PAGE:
Land transport grew by 6.43 per cent in contrast to 7.06 per cent a year earlier. Water transport edged up by 3.42 per cent from 3.63 per cent and air transport's growth slowed to 4.61 per cent from 6.37 per cent a year ago.
Because of the economic shutdown, the financial sector paid a heavy price as it grew by only 4.46 per cent, which was 7.38 per cent a year ago.
The growth of real estate, renting and business activities fell to 4.85 per cent, which was 5.23 per cent a year ago.
Because of the subdued growth, the share of agriculture to GDP fell to 13.35 per cent from 13.65 per cent and that of the service sector declined to 51.30 per cent from 51.35 per cent.
The share of the industrial sector, however, went up to 35.36 per cent from 35 per cent.
The latest numbers raised a few questions from economists.
"It is amazing that the GDP estimate has remained invariant to new data," Hussain said.
The 5.2 per cent growth estimate made before the budget, based on incomplete data, has not changed even though the country has data on agricultural production, exports, imports, tax revenue, credit and other areas for the whole year.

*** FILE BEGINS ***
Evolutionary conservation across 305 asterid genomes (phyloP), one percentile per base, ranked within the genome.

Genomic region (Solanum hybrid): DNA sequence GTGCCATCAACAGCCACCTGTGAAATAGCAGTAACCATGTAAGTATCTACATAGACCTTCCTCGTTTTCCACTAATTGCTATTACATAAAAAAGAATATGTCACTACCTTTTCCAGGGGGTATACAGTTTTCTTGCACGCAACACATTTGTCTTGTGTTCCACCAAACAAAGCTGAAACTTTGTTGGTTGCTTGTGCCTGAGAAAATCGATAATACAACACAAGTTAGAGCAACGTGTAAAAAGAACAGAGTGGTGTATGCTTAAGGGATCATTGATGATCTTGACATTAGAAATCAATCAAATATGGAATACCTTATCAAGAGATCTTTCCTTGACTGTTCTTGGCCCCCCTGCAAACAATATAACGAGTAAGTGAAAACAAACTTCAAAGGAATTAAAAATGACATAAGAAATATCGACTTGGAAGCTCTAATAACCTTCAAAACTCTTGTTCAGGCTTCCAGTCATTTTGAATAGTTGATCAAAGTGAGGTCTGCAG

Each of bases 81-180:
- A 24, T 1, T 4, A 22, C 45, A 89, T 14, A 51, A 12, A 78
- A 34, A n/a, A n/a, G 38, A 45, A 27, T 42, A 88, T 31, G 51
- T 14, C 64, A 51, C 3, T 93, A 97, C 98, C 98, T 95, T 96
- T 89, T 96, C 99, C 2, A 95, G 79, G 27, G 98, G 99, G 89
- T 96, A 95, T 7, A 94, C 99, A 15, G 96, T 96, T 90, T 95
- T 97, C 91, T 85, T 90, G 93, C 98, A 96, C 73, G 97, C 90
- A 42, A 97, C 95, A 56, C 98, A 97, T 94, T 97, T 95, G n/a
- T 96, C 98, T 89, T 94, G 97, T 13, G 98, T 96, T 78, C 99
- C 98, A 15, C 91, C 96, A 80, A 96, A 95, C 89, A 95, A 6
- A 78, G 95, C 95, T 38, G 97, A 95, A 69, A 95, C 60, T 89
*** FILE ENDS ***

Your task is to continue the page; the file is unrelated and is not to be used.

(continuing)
There are also various survey data on the post-coronavirus income and expenditure that could be used to check the consistency of the estimates arrived at based on the standard procedures the BBS uses to estimate the GDP in a normal year.
There are several inconsistencies in the estimates provided, he said.
Manufacturing contributed 2.2 percentage points to a total of 5.24 per cent growth. Large-scale manufacturing contributed the most, adding 1.35 percentage points. However, the contribution of exports to GDP growth was a negative 1.33 percentage points.